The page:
These were small wrinkled 5 mm wide balls at the end of stems of a casuarina tree. At least one small branch had several of these with holes ( parasitoid ?). Most were dry but a single fresh green gall on the same branch had a knobbly surface. When dissected the gall showed several thick-walled locules.
These look similar to galls seen on C.glauca induced by the gall wasp Selitrichodes. I would greatly appreciate help with identifying the gall inducer and the Casuarina species. Thanks.
Gall caused by a rust fungus, about 10cm across, on a large Acacia Mearnsii.
Update: Uromycladium tepperianum has been split into at least 16 different species each infecting a different range of Acacia species. The one on Acacia mearnsii is called Uromycladium murphyi. See "Diversity of gall-forming rusts (Uromycladium, Pucciniales) on Acacia in Australia" by C. Doungsa-ard et al, Persoonia vol. 40, 2018 pages 221–238.
More bud galls on Black Wattle. I have only seen this sort once. I think they might be caused by Asphondylia glabrigerminis. Species is described in P Kolesik, RJ Adair, G Eick (2010) "Six new species of Asphondylia (Diptera:Cecidomyiidae) damaging flower buds and fruit of Australian Acacia (Mimosaceae", Systematic Entomology 35:250–267.
There are some poorly reproduced photos in Adair, R.J., Burgess, T., Serdani, M. and Barber, P. (2009) Fungal associations in Asphondylia (Diptera: Cecidomyiidae) galls from Australia and South Africa: implications for biological control of invasive acacias. Fungal Ecology, 2 (3). pp. 121-134.
This eucalyptus tree with slightly pendulous branches and small clusters of creamy white flowers had delicate young leaves with their tips curled into thick cups. These cups appeared to have a membranous pale or brown lid (pic 5). Some of these cups had ants clustering around them as in pic 4. On opening one of these lidded "cups', I found a 3 mm psyllid nymph with small red wide-set eyes, orange thorax and green abdomen. Wings buds were dark with a white substance stuck to them. The tree had several young leaves with these galls.
Spotted on a box gum ( ? Eucalyptus microcarpa) in a bushland reserve.
I am not sure of the relationship between the ants and this species of psyllid. The gall-forming behaviour seems similar to Trioza species of psyllid.
My thanks to Ken Walker for confirming that this is Trioza ( species not known).
These are scale insect galls seen on the adaxial side of the leaf . The broad-based conical outgrowths are female galls. There were two of these, one at the base of the leaf base and another along the main vein. the gall was purplish and had a ring near the base. One of the galls showed two openings and the other a single smooth circular orifice. Also on the leaf surface were many upright tubular structures with apical openings with crenulated margins. These were male galls and they were tinged red.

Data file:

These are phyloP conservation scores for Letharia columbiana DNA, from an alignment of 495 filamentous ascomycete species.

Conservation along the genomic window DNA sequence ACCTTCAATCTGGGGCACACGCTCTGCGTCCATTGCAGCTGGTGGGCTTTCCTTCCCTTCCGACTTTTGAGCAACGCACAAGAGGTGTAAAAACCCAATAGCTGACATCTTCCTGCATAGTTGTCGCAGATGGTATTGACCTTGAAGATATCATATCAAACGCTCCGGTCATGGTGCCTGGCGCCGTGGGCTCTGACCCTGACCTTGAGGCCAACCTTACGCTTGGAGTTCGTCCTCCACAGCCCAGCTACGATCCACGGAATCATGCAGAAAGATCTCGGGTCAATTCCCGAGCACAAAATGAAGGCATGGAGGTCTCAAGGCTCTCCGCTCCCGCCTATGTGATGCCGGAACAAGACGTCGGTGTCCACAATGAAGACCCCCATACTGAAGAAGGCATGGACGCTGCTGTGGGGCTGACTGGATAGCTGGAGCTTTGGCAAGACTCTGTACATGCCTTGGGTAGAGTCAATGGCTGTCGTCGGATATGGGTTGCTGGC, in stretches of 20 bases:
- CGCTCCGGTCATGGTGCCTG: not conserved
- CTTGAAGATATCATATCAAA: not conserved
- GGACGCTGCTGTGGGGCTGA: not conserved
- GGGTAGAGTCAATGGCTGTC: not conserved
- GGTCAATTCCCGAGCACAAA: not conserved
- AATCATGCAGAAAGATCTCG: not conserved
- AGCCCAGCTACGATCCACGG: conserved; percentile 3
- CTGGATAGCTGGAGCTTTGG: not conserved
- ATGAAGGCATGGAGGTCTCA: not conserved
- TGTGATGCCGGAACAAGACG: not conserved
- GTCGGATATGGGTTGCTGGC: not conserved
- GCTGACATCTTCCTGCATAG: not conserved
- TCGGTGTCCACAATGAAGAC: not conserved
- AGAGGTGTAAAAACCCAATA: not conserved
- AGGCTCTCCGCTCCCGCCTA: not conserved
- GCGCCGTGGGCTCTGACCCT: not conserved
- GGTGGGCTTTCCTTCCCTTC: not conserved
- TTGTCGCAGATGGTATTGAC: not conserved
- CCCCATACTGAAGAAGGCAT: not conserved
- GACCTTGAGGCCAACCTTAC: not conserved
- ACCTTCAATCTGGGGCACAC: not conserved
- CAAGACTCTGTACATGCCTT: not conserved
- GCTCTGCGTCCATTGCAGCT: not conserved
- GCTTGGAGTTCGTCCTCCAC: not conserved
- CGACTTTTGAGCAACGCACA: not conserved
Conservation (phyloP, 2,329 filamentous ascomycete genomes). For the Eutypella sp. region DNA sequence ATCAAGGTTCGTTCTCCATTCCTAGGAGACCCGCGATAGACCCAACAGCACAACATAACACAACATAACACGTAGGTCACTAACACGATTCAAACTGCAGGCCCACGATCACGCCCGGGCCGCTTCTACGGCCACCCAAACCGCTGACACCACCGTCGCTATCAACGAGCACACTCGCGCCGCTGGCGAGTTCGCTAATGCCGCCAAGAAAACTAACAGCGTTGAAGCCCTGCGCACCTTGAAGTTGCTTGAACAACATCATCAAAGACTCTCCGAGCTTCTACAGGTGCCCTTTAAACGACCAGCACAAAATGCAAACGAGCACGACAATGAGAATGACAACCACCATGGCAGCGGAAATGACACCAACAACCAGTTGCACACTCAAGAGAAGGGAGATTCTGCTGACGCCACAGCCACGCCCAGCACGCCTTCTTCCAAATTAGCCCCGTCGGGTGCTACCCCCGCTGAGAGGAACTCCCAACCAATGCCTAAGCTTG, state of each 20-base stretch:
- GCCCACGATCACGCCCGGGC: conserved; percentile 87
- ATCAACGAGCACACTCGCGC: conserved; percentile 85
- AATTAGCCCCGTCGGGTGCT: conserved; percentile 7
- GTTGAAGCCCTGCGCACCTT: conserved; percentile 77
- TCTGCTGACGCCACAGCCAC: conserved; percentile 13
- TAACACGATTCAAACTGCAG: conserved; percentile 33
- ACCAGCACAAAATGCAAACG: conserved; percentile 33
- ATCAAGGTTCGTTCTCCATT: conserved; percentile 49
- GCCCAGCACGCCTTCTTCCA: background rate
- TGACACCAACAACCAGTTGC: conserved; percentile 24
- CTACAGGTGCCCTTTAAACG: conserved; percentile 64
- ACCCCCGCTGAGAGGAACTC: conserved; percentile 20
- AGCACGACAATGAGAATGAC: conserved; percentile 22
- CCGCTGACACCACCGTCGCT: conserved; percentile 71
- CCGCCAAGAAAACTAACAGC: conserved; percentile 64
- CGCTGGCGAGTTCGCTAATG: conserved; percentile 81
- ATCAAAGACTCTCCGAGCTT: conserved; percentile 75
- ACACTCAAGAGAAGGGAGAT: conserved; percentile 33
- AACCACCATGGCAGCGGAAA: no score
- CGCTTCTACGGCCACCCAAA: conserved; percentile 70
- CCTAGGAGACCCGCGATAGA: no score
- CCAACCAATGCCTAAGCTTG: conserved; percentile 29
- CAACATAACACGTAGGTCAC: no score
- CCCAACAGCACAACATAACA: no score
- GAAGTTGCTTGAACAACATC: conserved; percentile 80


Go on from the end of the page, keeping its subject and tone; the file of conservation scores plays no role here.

Spotted on a eucalyptus tree - ? species. Nature reserve.
My thanks to Dr L.Cook for confirming genus and identifying the species.
Apiomorpha urnalis is a woody gall produced by a parasitic hemipteran. The female inside the large gall remains physically underdeveloped and never independent of her host plant. The dissection shows the larviform adult female.
These sub-conical galls with apical holes are female galls of a gall inducing scale insect. The female galls showed enlarged leaf glands. Some leaves also showed small cylindrical galls with apical openings- these were the males of the same species of scale insect (pic 3). Pic 2 shows galls of both sexes on the one leaf.
The underside of the leaf showed slight discolouration and minimal waxy bloom (pic 4).
Spotted on juvenile leaves of a eucalyptus tree (species unknown) in a nature reserve.
A lobulated gall probably involving terminal leaf buds. the galls were green and red and glossy. they were small, about 5 to 7mm wide. A dissected dry gall ( pics 4 & 5) showed thickened concentric layers of tissue. There was no sign of any life inside the gall.
Spotted on a prickly tea-tree (Leptospermum juniperinum).
This gall is formed by a scale insect of the genus Eremococcus. My thanks to L.Cook for the ID.
Mountain Hickory Wattle Leaf Gall
Several leaves of this young acacia shrub had circular to oval patches of thickened, firm, raised growths with brown encrustation on their pale convex surfaces (pics 1 to 3). The growths were concave on the underside with a outer circle of similar brown crust (pic 4). These patches did not occur in any particular part of the leaf - some involved the mid vein and others anywhere on the leaf lamina. A dissection of one of these structures revealed just thick tough plant tissue.
Spotted on young Mountain Hickory Wattle ( Acacia obliquinervia) shrubs on Mt Donna Buang (1250 masl)
Architect of gall unknown.
This is a female gall of a Scale Insect - Apiomorpha spp. This gall is on a lower branch of a Eucalyptus globulus. The second photo shows the whole branch, with this female gall at the right of picture, and the male galls on the leaves at the left of picture. Identified by Lyn Cook as Apiomorpha conica.